When I was young and crazy and living in San Francisco, I met a man with a beautiful Italian accent, a mane of dark hair, and an annoying clove cigarette habit. He called himself a sculptor. We will call him Ignazio.
Ignazio told me he sold his work to the fanciest restaurants in town, where the pieces were used as mock-ancient décor. He took me to dinner at one so I could see.
Hovering around our pasta al’oglio and zuppa di pesce were ghostly female shapes –torsos with arms outstretched or hands crossed at the heart and full-length bodies in classical poses, some holding drapes, others in repose. His “sculptures” – a mute and frozen Greek chorus – were actually plaster life casts of nude women.
A few were burnished on hips and hands with gold leaf. Others had been dusted at décolletage and derriere with sepia-toned powder. All were backlit, spot lit, or warmly glowing from hidden Christmas lights.
After fishbowls of cheap house Chianti, he asked if I would model for him. He couldn’t pay me, he wanted to be clear, but I’d become “himor-tal” as he put it. I blushed and stumbled over my words—but of course, I said yes.
Preparing for our session was anxiety provoking and time-consuming. He had warned me that the plaster would stick to body hair. That meant I would actually have to shave my armpits (he hadn’t mentioned the bikini area, so I just assumed I was posing for a waist-up torso). I wasn’t thrilled about the shaving. But I made it happen.
Ignazio worked his magic in a borrowed garage in the Sunset district, a typically grey neighborhood facing the Pacific Ocean. The place where he expected me to strip down was as cold and damp as a basement, and lit by the harshest fluorescent lights I’d ever seen.
He had a space heater the size of a toaster and a bucket of paste already prepared. I had a robe in my messenger bag, but there was nowhere to dis-robe without being seen. I had to doff it all right there in front of him; instinctively, I turned my back as I removed my heavy sweater and jeans.
The first red flag went up immediately. When I turned to face him, cheesy smile, goosebumps marching up my spine, and hands protectively placed over my groin, I noticed The Look. That’s the way a man will telegraph his disappointment without saying a word. “Hmmm,” he frowned, his gaze lowering to my belly. “A few sit-ups wouldn’t kill you.” My mouth opened, but nothing came out. I closed it, and he moved me into place and got to work.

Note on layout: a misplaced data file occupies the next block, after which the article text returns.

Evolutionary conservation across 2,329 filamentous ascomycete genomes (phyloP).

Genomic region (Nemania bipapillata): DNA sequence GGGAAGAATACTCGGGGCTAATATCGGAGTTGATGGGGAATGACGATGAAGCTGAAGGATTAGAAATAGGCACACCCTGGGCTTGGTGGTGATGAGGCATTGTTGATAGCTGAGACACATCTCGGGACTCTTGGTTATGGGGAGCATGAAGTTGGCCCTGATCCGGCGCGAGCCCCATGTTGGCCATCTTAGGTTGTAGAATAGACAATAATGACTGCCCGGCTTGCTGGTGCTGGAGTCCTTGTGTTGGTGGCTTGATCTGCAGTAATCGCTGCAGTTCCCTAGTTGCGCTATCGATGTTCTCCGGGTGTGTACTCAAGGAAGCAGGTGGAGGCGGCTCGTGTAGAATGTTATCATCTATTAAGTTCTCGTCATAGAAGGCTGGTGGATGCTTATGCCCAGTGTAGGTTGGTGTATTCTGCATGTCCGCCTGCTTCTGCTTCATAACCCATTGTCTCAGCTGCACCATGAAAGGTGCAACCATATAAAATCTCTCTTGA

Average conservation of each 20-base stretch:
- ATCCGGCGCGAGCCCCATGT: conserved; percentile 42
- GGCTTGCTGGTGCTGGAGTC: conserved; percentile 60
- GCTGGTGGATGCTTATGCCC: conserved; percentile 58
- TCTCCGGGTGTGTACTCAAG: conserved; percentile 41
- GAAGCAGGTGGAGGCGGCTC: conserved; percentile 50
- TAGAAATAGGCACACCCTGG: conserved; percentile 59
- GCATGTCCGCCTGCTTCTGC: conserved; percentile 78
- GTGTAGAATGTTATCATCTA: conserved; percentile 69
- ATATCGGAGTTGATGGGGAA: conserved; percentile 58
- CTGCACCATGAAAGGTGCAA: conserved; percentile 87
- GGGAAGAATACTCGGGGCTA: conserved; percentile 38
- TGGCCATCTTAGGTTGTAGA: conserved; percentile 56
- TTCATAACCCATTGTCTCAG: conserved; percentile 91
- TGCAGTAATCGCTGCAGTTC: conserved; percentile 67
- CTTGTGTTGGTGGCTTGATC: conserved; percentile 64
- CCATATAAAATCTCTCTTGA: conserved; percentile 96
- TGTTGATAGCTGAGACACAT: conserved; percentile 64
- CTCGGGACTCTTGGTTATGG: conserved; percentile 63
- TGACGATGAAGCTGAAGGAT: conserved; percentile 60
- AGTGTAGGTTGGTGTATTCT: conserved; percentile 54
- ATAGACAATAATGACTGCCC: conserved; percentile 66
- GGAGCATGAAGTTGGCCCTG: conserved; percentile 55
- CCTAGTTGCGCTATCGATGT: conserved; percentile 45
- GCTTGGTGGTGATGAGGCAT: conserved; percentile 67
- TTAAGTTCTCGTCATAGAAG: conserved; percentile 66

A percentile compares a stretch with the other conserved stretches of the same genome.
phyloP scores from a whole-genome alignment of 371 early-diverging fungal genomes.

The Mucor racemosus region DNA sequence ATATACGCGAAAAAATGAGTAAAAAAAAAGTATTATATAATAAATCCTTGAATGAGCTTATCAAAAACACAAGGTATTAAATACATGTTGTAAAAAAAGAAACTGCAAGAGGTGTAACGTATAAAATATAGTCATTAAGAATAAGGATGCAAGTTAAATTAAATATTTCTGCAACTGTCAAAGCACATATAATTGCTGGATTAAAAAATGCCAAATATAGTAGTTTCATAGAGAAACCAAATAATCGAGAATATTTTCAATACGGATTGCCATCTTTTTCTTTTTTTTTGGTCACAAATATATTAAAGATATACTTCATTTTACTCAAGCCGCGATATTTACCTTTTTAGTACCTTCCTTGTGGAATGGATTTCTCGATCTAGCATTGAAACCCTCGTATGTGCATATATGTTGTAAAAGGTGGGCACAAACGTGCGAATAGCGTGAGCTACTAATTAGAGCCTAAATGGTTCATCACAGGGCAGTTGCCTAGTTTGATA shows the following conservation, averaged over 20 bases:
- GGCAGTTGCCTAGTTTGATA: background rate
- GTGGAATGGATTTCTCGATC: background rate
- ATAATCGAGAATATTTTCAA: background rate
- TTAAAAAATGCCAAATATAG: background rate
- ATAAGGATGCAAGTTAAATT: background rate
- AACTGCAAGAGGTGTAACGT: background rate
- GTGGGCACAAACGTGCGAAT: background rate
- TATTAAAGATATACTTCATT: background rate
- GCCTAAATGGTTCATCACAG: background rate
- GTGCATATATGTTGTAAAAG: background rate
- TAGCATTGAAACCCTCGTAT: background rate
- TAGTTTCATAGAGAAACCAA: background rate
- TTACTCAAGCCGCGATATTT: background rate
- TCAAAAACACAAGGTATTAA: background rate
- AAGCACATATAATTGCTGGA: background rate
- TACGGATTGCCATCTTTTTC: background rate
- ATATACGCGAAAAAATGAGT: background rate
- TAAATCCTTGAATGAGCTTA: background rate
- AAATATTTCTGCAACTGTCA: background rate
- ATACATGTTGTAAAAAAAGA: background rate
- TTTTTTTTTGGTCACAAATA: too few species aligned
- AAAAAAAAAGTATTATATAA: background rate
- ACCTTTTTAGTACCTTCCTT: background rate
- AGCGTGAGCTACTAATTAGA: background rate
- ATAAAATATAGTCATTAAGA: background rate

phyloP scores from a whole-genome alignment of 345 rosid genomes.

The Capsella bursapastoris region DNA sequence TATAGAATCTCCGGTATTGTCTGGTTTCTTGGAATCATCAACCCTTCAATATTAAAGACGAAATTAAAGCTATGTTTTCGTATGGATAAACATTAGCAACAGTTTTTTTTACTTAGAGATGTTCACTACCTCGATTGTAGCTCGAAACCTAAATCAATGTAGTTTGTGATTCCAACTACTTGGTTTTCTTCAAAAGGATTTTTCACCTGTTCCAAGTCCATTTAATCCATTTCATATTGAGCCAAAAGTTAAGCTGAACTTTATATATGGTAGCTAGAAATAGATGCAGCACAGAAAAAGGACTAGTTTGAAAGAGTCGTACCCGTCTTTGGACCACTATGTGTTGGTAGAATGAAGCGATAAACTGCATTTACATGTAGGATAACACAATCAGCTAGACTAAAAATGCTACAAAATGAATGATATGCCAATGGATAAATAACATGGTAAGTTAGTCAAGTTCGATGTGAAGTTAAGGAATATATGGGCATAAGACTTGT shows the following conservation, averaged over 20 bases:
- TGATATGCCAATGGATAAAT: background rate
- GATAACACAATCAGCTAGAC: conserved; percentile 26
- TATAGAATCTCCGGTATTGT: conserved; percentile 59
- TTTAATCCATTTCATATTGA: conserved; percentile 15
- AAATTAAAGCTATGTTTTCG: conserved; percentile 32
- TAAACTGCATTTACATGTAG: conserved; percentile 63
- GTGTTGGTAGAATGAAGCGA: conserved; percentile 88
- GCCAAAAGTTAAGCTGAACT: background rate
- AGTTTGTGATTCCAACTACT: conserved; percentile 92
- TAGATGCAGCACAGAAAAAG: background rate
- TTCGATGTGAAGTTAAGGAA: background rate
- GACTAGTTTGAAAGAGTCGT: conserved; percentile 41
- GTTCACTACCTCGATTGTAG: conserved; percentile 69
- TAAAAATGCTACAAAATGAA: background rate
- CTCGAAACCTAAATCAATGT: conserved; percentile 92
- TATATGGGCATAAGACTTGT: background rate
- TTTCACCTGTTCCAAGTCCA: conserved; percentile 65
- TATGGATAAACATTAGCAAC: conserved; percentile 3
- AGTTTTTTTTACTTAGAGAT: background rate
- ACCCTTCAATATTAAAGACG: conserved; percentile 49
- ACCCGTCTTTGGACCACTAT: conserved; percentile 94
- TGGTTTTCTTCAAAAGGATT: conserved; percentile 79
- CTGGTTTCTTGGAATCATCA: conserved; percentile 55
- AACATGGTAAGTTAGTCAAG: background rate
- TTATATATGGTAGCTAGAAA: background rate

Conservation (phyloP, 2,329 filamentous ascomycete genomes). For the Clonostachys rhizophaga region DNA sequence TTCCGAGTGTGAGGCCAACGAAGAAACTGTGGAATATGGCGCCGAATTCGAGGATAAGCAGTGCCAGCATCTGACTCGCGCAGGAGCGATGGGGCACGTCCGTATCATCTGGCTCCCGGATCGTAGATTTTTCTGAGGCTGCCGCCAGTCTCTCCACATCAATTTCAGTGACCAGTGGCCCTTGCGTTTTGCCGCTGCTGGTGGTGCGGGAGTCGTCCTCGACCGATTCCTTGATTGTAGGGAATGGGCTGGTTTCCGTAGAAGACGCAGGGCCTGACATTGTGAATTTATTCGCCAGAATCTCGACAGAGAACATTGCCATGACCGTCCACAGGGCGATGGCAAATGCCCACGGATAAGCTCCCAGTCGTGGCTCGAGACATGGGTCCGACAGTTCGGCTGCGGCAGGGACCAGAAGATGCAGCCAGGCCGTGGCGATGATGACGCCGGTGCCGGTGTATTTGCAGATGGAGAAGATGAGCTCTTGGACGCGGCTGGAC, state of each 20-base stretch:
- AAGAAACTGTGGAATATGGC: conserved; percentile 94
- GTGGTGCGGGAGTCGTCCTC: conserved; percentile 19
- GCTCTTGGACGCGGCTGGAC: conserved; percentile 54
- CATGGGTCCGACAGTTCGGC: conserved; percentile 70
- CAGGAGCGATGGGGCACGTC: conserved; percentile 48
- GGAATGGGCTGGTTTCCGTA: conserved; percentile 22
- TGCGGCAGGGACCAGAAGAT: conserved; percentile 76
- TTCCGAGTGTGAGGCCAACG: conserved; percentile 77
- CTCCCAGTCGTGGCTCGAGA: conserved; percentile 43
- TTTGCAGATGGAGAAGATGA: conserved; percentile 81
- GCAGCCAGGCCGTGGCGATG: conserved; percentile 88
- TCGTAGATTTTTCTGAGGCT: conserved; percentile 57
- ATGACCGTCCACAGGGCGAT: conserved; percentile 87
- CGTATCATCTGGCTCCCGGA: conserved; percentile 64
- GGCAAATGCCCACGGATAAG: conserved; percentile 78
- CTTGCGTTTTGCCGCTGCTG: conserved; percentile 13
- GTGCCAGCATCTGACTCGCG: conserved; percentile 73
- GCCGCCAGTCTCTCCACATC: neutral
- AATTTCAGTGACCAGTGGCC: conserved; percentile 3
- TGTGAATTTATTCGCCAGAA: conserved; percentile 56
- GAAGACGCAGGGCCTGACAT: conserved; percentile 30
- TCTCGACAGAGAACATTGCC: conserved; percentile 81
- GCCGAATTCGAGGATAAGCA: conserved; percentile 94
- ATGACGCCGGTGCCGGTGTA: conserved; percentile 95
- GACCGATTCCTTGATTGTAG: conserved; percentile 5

He asked me to hold a drape, which was just a thin thrift store bedsheet soaked in plaster. He took my right hand, folded the slimy fabric into it, and positioned it at my right shoulder. Not only was the drape uncomfortably cold and slippery, but it was also heavy. Ignazio arranged my left hand low on my left hip and moved to tuck another part of the fabric there, when he stopped. “I told you to shave!”
“Riiiight,” I said, questioningly. “And I did …”
“No, no—you did not take it all off. This is not good. The plaster, it’s going to stick.”
I thought he was going to tell me to leave. I was blushing, but he was not looking at my face.
“Oh, the plaster …? I’m fine with that. Really.” I panicked, embarrassed, wanting to be The Muse at all costs. “I’ve done waxing before,” I lied, “ripping off a little plaster won’t bother me.”
And so he proceeded. The drape was moved into position across my body, smoothed again my skin from shoulder to thigh, breast to bellybutton, and below.
Still mortified about my pubic hair, I soon had another problem. The drape was so heavy and the plaster so cold that I started to shiver uncontrollably. I began seeing little glimmers—stars—at the edges of my vision. Please don’t let me faint.
I asked Ignacio if we could take a break. “I’m not feeling so great. I think I need some water, maybe a snack.” The Look shot my way again. He shrugged and turned away to wipe his hands on a rag.
“Uh, would you mind handing me my bag?” Clearly, I was pretty much glued to the spot where I was standing.
This seemed to be too much to ask. He turned back to me. “You know, maybe you actually shouldn’t eat anything. I need my models to be nearly perfect, and I’m already dealing with your pot-belly stomach.”
And with that, something snapped in me. Being a muse is clearly overrated. I dropped the sheet and scraped clods of half-dry plaster from my skin. Pulling my sweater on and shoving still-sticky legs into my jeans, I told him I was done. Without waiting, I grabbed my bag and bolted.
I waited at a rainy bus stop, with plenty of time to think over what I had just experienced. Predictably, I was depressed and, worse, self-critical. I felt fat – and stupid. Why did I ever think I could be someone’s muse?
As those doubts morphed into a burst of rage, I felt myself rise up inside. As the bus headlights finally came my way, the anger shifted into exhilaration. I’d taken myself out of a bad situation, and now I knew:
A muse should be worshipped, not criticized.